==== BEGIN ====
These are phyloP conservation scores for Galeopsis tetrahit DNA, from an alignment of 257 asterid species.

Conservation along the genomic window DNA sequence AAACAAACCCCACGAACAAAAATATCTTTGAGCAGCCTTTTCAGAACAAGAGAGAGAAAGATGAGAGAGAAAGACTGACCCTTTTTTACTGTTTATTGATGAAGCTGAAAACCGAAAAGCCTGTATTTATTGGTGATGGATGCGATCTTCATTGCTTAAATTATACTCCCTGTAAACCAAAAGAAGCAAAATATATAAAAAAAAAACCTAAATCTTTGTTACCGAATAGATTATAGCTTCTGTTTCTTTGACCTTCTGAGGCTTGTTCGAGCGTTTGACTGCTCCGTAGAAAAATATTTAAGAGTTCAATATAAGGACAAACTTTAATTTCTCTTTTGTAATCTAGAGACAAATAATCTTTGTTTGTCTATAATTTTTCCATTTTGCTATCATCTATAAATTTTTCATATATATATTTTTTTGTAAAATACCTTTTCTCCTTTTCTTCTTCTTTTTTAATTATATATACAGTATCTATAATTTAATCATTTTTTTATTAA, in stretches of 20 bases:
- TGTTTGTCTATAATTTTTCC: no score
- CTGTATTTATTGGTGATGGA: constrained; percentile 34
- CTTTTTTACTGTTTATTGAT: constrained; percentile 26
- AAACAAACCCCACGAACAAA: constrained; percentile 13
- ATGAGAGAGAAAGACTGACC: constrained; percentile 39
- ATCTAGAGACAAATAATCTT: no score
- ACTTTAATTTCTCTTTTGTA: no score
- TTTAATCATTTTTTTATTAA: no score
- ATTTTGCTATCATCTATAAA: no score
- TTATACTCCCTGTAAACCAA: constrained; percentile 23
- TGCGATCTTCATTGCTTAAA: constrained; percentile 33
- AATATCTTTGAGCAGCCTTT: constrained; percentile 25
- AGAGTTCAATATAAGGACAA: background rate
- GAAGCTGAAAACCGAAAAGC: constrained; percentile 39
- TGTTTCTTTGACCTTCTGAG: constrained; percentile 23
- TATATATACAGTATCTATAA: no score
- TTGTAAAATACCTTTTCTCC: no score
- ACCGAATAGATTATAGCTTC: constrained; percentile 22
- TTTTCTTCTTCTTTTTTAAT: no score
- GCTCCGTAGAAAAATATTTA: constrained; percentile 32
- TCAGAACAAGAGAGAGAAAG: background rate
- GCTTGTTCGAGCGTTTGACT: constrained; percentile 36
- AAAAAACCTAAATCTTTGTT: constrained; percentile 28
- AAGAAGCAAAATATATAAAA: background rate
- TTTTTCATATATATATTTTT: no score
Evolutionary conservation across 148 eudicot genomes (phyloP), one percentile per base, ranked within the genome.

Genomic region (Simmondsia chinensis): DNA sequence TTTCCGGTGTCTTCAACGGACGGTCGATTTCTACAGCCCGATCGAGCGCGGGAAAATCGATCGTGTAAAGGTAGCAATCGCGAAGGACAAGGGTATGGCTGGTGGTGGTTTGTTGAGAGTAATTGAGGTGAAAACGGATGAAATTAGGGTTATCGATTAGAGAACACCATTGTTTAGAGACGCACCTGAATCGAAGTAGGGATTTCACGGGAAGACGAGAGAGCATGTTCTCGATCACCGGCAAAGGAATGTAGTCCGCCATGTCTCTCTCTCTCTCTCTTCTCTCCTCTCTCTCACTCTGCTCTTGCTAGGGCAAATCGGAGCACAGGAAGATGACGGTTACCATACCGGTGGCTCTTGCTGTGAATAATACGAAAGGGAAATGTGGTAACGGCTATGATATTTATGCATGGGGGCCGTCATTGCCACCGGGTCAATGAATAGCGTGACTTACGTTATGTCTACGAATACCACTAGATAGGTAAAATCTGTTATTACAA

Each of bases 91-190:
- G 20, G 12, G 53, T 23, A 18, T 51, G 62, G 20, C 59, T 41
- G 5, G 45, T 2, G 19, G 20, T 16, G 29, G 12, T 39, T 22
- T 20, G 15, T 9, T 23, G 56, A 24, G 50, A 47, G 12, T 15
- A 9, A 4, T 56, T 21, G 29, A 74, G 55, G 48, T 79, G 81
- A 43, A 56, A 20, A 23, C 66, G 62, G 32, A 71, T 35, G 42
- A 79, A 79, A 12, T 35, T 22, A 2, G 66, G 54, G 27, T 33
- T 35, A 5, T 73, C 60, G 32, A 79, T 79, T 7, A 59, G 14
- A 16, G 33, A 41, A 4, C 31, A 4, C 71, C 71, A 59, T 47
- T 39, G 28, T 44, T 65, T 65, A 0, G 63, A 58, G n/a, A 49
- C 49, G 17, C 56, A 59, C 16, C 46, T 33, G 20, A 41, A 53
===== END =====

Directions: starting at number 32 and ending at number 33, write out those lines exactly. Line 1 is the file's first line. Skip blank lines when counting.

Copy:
- G 5, G 45, T 2, G 19, G 20, T 16, G 29, G 12, T 39, T 22
- T 20, G 15, T 9, T 23, G 56, A 24, G 50, A 47, G 12, T 15